A cost effectiveness evaluation of an instructional program for back injury prevention among nursing personnel

Date of Award


Degree Type


Degree Name

Doctor of Education (EdD)


Instructional Design, Development and Evaluation


P. Doughty


Nursing, Health care, Adult education, Continuing education, Back injuries, Prevention programs

Subject Categories



Nursing personnel, including both registered professional nurses and ancillary personnel (licensed practical nurses, aides, and attendants), has been identified as an occupational grouping at high risk to incur work-related back injuries. Back injury prevention programs for nursing personnel often include training in safe lifting procedures and proper body mechanics. However, there is little evidence to demonstrate program effectiveness to support rationale for current practice.

The major purpose of this study was to assess the cost-effectiveness of an instructional program addressing the problem of work-related back injuries among nursing personnel. The study was conducted as an ex-post facto evaluation of an instructional program piloted at a teaching hospital in central New York State. Seven nursing units, including 201 nursing personnel, were eligible for participation in the study. Effectiveness was measured using four criteria: (a) efficiency, (b) worth, (c) reduction in prevalence of back complaint and (d) changes in behavior.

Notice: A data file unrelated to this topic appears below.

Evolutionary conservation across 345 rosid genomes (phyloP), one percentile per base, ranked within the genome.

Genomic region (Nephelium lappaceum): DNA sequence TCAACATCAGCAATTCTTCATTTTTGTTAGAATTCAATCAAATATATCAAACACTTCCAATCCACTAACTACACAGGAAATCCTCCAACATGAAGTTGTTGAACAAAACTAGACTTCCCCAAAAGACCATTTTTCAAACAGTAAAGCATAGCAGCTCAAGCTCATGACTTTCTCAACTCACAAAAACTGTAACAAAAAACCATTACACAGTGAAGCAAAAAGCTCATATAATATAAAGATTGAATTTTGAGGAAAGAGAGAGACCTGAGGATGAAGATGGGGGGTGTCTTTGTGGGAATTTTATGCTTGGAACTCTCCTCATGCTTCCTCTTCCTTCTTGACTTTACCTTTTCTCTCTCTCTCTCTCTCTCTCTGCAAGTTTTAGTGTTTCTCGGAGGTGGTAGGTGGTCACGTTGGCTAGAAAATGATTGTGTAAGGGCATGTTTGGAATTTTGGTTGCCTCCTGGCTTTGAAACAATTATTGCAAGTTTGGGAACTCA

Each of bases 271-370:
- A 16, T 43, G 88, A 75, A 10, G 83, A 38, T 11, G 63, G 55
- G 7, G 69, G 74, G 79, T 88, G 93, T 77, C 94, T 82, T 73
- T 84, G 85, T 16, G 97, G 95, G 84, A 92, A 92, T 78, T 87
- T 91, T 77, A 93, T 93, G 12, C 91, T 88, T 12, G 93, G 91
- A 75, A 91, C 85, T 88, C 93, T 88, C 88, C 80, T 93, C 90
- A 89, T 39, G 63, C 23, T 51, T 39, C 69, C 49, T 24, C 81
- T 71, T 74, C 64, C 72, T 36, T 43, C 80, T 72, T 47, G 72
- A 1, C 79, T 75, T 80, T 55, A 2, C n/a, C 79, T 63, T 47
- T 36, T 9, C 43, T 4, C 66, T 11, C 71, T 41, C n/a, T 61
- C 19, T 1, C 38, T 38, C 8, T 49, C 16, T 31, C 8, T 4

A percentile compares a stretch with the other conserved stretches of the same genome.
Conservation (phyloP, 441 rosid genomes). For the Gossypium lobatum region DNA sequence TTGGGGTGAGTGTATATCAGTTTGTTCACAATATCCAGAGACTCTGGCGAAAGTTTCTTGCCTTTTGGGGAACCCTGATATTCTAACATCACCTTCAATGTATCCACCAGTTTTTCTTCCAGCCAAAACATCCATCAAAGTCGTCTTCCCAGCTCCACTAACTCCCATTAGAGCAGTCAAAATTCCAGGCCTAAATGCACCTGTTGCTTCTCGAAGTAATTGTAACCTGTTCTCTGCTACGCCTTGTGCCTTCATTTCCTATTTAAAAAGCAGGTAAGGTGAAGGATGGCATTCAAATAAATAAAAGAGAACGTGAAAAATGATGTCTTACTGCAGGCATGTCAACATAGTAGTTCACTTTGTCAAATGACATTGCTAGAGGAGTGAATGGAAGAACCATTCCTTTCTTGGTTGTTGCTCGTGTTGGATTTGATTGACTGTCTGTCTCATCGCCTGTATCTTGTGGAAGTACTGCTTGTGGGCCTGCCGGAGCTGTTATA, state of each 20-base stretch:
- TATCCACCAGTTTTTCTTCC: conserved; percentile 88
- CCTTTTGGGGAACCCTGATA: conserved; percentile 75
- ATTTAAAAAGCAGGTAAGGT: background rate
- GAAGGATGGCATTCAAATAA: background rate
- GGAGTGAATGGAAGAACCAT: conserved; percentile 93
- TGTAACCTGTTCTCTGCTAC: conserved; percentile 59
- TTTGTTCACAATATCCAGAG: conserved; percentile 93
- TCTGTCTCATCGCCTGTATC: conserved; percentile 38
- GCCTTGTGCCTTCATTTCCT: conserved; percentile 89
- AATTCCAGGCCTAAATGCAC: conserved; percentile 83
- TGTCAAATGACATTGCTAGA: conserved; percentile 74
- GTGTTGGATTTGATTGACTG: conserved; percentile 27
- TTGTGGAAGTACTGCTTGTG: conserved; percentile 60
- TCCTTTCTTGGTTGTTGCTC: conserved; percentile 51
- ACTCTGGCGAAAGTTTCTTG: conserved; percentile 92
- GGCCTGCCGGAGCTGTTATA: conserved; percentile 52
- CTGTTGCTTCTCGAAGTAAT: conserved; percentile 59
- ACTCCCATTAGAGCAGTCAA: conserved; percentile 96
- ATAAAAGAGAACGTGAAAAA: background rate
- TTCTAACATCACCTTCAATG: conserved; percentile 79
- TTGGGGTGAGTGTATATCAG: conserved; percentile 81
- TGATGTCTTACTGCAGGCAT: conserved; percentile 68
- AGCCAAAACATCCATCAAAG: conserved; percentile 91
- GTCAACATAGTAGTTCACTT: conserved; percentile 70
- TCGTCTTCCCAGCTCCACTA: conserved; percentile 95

The results of the evaluation include the following. The projected 5-year life cycle cost of the instruction is approximately 15% of the predicted injury costs for the same population. Program worth to the participant audience and supervisory staff was established. No significant changes in prevalence rates (point or two-week) were observed. Behavioral change was observed by supervisors and self-reported by participants. Two trends have been revealed. Nursing personnel perceive the occupational problem of back injury related to organizational factors rather than skills deficit. Increased injury reporting following program activities indicates a potential intermediate negative impact.

In summary, the cost-effectiveness evaluation found the instructional program to be of high quality and well-received by the participant audience and supervisory staff. However, there was no strong evidence to suggest that this pilot instructional program reduced either the short-term or intermediate burden of illness attributed to occupational back injury among nursing personnel. Recommendations for improving instructional effectiveness include identification of the occupational hazard of back injuries among nursing personnel as a safety issue where ownership of the problems lies with both the institution and the individual. The institution can support back injury prevention instruction with policy including provision and maintenance of equipment, adequate staffing, and explicit procedures on lifting techniques to ensure a safe work environment. The individual has the responsibility to maintain recommended or required procedures. Further research is required to identify superior lifting techniques and to assess long-term impact of the instruction and the supportive role of instructional training in conjunction with other interventions.


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